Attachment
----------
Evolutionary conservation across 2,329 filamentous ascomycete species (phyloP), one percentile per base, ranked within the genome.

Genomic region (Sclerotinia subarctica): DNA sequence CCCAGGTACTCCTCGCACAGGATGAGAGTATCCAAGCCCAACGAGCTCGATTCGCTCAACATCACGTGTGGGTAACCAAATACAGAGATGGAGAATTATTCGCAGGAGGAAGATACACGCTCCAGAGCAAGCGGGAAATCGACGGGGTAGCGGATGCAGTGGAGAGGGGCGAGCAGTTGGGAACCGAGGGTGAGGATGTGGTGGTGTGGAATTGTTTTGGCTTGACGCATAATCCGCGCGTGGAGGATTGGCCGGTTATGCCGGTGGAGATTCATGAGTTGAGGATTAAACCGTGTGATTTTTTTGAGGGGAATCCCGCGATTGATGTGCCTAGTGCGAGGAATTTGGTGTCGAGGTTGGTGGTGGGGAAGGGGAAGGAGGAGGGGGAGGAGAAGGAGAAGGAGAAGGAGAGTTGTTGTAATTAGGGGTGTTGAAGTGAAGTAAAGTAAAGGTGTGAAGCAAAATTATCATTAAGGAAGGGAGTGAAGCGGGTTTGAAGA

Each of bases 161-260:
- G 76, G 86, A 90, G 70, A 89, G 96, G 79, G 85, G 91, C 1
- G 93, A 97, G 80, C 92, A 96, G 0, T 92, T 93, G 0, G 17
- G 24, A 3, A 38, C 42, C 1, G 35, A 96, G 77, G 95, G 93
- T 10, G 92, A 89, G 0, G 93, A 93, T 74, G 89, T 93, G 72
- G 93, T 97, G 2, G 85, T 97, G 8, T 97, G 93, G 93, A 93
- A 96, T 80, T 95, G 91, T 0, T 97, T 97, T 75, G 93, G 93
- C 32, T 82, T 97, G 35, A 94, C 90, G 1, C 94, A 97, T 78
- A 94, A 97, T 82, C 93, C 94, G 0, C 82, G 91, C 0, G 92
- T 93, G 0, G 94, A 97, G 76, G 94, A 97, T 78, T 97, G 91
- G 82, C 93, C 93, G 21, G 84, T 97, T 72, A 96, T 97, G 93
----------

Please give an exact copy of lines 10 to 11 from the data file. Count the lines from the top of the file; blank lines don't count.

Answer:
- C 32, T 82, T 97, G 35, A 94, C 90, G 1, C 94, A 97, T 78
- A 94, A 97, T 82, C 93, C 94, G 0, C 82, G 91, C 0, G 92